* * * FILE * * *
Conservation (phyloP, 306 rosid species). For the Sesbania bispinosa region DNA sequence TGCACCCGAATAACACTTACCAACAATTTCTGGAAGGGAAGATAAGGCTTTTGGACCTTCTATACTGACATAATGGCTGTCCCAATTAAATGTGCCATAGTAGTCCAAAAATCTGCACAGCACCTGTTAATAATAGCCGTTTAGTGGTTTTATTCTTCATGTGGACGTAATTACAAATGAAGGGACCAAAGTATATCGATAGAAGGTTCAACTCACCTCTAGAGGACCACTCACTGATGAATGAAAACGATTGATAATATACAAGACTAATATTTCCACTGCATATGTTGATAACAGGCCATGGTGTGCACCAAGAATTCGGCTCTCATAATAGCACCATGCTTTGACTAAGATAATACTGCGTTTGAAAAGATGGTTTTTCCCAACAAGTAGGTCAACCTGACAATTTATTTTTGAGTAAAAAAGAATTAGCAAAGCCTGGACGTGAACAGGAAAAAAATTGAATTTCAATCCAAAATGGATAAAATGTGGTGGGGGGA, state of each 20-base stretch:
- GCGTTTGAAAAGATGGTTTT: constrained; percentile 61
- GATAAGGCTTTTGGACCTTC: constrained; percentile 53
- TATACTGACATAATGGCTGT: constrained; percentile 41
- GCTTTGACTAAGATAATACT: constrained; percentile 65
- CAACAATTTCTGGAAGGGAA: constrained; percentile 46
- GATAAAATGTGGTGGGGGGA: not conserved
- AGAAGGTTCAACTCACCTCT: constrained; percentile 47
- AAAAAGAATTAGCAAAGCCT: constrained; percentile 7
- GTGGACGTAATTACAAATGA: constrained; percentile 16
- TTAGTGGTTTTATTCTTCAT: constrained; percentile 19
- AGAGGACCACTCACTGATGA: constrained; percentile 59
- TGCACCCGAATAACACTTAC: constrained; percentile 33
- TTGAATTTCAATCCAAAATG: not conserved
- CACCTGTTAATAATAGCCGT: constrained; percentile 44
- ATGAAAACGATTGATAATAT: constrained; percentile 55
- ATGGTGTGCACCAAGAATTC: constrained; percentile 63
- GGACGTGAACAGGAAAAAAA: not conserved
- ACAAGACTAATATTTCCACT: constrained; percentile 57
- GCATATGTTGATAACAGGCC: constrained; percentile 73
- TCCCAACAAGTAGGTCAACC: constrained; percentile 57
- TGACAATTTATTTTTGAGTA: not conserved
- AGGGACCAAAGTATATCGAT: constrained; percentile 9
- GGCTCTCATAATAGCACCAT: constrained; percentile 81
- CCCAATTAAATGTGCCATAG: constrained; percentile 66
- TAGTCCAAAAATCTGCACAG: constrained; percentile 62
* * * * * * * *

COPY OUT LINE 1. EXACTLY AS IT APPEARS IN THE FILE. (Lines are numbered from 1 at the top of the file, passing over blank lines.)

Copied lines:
Conservation (phyloP, 306 rosid species). For the Sesbania bispinosa region DNA sequence TGCACCCGAATAACACTTACCAACAATTTCTGGAAGGGAAGATAAGGCTTTTGGACCTTCTATACTGACATAATGGCTGTCCCAATTAAATGTGCCATAGTAGTCCAAAAATCTGCACAGCACCTGTTAATAATAGCCGTTTAGTGGTTTTATTCTTCATGTGGACGTAATTACAAATGAAGGGACCAAAGTATATCGATAGAAGGTTCAACTCACCTCTAGAGGACCACTCACTGATGAATGAAAACGATTGATAATATACAAGACTAATATTTCCACTGCATATGTTGATAACAGGCCATGGTGTGCACCAAGAATTCGGCTCTCATAATAGCACCATGCTTTGACTAAGATAATACTGCGTTTGAAAAGATGGTTTTTCCCAACAAGTAGGTCAACCTGACAATTTATTTTTGAGTAAAAAAGAATTAGCAAAGCCTGGACGTGAACAGGAAAAAAATTGAATTTCAATCCAAAATGGATAAAATGTGGTGGGGGGA, state of each 20-base stretch: